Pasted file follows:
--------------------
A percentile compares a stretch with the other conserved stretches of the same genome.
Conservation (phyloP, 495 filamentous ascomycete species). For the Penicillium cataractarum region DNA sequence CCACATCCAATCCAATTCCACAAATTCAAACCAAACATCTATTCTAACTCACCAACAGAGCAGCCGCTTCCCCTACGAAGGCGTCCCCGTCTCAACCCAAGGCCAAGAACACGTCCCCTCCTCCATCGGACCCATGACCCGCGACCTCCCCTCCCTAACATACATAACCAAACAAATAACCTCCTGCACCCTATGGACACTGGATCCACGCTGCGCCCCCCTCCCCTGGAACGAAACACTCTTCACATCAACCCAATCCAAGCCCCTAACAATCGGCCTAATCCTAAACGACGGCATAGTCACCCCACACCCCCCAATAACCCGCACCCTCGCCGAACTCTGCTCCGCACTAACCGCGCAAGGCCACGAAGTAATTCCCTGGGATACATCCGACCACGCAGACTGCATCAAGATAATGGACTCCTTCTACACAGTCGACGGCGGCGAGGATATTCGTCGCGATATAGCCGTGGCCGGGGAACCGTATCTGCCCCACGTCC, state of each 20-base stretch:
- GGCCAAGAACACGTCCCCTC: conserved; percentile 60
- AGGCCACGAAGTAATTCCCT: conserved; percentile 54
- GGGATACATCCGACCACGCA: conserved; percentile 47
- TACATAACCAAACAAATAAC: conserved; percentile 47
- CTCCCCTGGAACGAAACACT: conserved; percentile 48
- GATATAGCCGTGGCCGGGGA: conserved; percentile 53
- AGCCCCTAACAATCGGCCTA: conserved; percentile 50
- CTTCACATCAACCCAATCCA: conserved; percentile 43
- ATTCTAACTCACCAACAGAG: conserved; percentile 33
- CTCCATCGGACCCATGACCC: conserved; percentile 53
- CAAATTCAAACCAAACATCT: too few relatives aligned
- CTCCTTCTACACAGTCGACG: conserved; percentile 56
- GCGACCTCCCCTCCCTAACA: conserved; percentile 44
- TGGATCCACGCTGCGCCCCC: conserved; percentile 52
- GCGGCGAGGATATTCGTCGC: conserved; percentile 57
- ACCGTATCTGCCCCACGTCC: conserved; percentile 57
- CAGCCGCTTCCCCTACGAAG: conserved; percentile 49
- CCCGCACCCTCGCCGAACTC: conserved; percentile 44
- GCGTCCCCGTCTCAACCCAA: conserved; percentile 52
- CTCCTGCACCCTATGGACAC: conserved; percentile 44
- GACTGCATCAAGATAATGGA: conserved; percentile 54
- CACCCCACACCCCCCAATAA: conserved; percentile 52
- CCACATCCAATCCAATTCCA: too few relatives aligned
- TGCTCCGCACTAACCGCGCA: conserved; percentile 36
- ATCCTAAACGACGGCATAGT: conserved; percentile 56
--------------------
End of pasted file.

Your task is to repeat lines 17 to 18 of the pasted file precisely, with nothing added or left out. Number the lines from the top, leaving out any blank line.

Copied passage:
- GCGGCGAGGATATTCGTCGC: conserved; percentile 57
- ACCGTATCTGCCCCACGTCC: conserved; percentile 57